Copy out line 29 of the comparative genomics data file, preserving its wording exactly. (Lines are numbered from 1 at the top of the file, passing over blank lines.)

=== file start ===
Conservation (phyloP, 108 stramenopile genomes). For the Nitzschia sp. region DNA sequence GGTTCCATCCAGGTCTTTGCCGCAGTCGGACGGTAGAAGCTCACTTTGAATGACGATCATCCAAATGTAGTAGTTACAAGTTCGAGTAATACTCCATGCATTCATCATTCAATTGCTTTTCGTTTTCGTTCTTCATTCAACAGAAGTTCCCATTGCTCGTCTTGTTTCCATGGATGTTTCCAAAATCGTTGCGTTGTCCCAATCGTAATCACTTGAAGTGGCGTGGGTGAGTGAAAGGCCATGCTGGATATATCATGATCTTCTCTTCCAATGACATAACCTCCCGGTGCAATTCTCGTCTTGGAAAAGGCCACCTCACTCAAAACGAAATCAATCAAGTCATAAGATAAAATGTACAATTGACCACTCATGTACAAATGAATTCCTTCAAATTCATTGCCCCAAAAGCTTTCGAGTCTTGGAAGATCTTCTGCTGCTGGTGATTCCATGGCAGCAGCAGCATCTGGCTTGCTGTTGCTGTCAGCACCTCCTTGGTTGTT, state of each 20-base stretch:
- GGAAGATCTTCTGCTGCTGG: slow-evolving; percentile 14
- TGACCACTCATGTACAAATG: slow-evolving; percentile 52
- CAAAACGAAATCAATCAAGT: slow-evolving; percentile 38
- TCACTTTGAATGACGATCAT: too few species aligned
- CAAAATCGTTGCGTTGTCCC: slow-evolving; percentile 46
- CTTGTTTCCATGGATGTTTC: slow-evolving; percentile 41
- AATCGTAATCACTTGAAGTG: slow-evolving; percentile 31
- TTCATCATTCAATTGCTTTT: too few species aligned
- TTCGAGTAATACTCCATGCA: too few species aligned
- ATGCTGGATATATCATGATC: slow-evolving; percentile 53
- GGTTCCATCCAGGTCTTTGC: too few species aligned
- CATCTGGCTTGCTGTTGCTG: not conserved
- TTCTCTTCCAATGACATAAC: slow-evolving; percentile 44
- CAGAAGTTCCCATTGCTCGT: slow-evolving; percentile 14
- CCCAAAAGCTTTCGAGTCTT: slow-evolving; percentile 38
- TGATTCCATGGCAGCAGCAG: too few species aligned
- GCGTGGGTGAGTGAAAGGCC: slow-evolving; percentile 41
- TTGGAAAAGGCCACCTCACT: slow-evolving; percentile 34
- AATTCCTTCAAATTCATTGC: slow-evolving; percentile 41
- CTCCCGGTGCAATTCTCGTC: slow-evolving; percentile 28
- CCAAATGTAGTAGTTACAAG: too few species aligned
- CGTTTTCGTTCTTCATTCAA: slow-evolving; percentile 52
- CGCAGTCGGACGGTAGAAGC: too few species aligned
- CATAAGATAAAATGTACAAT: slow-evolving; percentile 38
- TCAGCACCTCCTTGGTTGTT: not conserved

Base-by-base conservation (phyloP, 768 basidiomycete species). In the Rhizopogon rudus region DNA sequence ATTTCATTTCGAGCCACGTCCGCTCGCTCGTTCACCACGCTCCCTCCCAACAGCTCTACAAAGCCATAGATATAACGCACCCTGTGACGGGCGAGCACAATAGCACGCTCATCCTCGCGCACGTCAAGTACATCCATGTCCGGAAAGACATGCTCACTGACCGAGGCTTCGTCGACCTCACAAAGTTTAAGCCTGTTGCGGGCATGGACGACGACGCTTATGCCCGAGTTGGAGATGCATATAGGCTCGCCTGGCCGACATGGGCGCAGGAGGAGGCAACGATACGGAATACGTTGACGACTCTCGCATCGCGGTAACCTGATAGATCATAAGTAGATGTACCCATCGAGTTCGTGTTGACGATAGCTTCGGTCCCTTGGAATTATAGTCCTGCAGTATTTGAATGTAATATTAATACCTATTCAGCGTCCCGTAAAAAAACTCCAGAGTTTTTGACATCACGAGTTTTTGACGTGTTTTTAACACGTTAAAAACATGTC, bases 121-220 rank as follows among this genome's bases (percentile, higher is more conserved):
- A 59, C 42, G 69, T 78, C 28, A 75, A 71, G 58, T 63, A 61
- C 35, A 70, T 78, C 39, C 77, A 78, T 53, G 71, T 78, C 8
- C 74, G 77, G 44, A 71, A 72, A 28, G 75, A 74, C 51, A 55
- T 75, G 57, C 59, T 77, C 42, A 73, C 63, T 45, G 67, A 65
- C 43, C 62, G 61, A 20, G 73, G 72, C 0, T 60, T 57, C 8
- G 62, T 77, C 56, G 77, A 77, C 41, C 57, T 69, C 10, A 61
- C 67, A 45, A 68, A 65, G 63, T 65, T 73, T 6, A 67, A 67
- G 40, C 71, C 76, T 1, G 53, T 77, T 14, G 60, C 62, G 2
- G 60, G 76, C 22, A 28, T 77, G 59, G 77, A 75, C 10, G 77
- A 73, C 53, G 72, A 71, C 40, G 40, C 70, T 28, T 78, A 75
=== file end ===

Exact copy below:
- C 35, A 70, T 78, C 39, C 77, A 78, T 53, G 71, T 78, C 8